The first time I met Stuart Levy, Founder, CEO and CCO of 12-year-old distributor, producer and proselytizer of Japanese comics and animation, TokyoPop, he was dauntingly sanguine. At the time I was conducting research and interviews for my book, Japanamerica, and Levy garrulously held forth in TokyoPop’s Tokyo headquarters about new movies, new TV outlets, Internet options and America’s mania for manga.
That was then, as they say. TokyoPop slashed its workforce two years ago, shrewdly trimming overhead before the industry crash hit hardest in ’09 and ’10, seeing peers like Viz Media hemorrhage profits and jobs, and others, like ADV and Central Park Media, disappear entirely.
Despite the setbacks, Levy remains as madcap passionate as humanly possible about his struggling business. Instead of griping behind corporate walls, he has hit the road this summer to meet and greet the audience, whose numbers continue to swell at conventions and expos across the US, and try to rescue his industry.
Levy’s self-branded “TokyoPop Tour” launched in early July at Los Angeles’s Anime Expo. When it finally winds down in Chicago at the end of August, he and his crew will have hit 28 cities in 54 days — all to get face time with fans.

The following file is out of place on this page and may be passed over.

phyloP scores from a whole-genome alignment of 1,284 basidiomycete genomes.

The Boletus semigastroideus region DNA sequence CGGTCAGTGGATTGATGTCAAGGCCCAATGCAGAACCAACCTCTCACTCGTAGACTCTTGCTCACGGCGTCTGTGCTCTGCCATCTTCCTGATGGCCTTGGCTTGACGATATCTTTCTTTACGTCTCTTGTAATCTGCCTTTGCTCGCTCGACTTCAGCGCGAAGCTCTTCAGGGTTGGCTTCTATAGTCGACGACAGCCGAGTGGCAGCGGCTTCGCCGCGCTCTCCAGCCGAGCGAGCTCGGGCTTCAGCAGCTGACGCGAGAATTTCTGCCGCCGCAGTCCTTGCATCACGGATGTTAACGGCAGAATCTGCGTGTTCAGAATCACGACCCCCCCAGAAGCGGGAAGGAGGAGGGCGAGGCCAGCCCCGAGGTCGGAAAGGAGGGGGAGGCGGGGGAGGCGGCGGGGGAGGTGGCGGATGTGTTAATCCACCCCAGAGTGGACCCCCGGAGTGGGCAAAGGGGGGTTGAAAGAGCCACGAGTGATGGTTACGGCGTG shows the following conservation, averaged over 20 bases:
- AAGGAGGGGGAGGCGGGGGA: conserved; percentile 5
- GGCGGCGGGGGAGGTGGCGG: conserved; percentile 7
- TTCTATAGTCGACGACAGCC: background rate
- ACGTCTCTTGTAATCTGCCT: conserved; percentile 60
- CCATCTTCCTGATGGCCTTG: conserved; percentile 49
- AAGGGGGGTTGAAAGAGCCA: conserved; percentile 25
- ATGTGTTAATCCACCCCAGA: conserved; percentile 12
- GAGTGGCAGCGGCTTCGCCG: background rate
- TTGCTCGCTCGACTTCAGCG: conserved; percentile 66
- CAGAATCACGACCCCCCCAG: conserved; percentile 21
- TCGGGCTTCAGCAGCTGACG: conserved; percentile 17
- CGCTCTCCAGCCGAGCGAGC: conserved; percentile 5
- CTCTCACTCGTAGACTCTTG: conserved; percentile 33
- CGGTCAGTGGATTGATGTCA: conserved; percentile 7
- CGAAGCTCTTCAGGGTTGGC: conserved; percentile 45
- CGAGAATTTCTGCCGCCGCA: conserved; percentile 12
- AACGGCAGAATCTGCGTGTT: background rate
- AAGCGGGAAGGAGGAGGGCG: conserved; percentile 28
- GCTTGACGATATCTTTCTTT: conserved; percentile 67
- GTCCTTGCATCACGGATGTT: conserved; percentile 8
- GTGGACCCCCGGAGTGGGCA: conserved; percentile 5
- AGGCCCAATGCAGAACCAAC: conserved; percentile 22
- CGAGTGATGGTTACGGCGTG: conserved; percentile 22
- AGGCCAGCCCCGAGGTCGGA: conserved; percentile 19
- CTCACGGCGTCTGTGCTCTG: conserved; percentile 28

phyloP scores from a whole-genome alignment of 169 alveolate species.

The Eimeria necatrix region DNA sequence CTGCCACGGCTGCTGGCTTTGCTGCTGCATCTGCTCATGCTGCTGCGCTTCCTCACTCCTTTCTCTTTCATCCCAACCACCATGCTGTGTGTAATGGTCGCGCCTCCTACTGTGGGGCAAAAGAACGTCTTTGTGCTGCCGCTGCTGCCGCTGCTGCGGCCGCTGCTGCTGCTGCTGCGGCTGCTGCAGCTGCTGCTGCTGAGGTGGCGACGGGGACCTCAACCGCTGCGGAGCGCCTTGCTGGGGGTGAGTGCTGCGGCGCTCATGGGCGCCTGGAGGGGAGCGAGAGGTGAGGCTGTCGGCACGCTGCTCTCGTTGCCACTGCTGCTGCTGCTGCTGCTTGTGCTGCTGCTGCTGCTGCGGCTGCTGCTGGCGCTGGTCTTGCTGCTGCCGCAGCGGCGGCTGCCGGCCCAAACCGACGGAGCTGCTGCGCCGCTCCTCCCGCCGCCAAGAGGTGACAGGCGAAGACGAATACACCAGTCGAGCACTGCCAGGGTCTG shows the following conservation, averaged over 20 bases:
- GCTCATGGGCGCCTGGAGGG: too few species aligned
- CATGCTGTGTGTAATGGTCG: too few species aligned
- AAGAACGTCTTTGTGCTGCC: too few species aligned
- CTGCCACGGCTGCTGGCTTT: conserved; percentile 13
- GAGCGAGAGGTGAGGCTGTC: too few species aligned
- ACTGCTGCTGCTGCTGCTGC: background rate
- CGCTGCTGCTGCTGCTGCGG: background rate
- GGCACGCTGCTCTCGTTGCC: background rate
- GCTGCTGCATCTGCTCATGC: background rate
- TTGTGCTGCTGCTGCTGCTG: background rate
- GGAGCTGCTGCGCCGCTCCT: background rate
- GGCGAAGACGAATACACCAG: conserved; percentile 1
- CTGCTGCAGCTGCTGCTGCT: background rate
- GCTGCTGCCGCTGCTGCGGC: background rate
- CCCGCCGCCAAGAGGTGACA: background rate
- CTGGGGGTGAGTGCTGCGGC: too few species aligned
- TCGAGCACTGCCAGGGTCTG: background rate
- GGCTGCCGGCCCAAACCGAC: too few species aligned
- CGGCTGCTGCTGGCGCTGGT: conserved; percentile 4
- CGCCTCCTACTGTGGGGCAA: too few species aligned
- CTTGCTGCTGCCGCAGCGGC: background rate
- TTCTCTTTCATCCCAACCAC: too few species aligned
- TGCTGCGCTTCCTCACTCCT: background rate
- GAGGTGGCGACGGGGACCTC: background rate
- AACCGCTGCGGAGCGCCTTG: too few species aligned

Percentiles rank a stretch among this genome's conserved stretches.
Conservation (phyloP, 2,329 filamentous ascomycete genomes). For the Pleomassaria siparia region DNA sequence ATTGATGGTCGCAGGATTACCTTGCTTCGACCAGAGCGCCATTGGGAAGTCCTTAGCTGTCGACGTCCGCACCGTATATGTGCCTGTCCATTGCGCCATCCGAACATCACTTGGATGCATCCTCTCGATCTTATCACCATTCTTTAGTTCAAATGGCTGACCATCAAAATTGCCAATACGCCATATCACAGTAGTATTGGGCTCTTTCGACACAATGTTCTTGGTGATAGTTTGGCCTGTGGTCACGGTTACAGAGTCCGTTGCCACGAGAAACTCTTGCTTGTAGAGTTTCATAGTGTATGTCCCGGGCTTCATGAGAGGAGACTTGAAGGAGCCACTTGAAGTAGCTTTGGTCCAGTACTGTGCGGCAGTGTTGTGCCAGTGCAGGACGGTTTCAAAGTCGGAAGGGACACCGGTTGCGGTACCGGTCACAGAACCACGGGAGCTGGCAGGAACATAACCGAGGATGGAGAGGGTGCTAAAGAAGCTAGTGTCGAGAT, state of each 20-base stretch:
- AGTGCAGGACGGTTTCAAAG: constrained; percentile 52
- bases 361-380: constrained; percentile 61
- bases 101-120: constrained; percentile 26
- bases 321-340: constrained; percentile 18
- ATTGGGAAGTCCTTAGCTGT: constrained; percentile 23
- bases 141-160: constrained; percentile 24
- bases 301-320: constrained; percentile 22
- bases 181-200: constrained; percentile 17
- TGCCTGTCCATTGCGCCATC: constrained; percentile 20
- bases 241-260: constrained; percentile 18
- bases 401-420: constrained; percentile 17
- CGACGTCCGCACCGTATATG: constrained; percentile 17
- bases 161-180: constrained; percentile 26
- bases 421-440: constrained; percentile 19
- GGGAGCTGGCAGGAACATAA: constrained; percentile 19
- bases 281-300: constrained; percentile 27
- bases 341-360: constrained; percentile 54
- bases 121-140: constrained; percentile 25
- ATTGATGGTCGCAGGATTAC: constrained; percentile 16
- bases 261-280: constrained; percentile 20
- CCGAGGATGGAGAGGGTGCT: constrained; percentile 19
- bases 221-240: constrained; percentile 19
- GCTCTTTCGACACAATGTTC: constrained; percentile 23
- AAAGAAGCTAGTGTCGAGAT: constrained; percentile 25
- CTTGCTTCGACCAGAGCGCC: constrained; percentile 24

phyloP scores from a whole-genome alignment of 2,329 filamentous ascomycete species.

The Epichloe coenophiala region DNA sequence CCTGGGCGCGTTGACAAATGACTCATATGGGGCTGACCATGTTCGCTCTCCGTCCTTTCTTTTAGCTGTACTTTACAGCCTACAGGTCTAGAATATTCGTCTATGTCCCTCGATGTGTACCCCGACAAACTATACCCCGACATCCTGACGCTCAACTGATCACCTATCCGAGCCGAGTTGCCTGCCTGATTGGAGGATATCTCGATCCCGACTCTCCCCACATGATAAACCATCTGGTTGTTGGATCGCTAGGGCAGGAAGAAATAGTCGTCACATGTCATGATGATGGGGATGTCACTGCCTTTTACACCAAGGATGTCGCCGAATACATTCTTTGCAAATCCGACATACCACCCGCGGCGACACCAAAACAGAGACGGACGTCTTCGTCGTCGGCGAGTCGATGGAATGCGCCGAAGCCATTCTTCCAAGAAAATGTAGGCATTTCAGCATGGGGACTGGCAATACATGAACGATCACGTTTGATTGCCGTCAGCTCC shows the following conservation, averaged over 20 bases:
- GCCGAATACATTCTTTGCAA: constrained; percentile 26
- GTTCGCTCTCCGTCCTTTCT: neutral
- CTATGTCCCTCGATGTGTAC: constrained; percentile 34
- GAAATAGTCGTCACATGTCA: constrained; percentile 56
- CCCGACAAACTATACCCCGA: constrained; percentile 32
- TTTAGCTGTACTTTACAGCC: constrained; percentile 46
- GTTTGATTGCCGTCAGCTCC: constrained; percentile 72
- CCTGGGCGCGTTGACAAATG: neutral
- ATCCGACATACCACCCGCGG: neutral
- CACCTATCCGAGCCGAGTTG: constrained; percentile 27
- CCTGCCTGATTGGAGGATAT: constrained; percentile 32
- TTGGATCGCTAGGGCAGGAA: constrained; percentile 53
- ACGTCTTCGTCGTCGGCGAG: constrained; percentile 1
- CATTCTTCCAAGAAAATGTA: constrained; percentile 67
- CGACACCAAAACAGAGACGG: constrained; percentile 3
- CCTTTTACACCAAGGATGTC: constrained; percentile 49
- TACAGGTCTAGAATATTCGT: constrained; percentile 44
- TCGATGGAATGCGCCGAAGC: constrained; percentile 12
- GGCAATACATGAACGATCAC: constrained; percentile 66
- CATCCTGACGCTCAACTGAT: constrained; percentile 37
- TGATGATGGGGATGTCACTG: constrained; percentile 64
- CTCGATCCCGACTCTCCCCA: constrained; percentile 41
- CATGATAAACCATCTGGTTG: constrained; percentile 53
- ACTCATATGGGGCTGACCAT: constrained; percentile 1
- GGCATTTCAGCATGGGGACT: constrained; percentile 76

For me, the move is rich with irony: the heavily Internet-invested manga/anime producer and retailer I first encountered five years ago is now using online social networking to turn back into old-fashioned traveling salespeople.
“I decided we should take the plunge this year and make it happen,” Levy tells me from his tour bus. “The goals are simple: To reach out to fans nationwide to meet them and see how ‘otaku culture’ in America has evolved.”
TokyoPop's magic bus at Anime Expo
Levy has plenty of gimmicks to help sell the jaunt. Six college students selected via audition are accompanying him, and an ongoing quest and contest to find “America’s Greatest Otaku” (the nation’s most obsessive fan of Japanese pop culture) sustains suspense. The entire tour is being filmed for a later video incarnation, and clips, pics and updates are posted constantly on the tour’s web site and via social networking outlets like Facebook and Twitter. There are freebies and promotional giveaways, too.
“I typically think up ideas on my own,” says Levy, “letting concepts gestate until they become a very clear vision. Sometimes I start to plan while that vision is still coming together in my head. A lot of this has to do with branding, design and aesthetic.
“The TOKYOPOP Tour has combined all those elements – and the vision crystallized for me as the planning stage progressed. My decision to attempt production on a show while on tour was the critical one – along with my decision to personally join the entire tour hands-on.”
Levy’s approach is not merely admirable, but necessary. [here]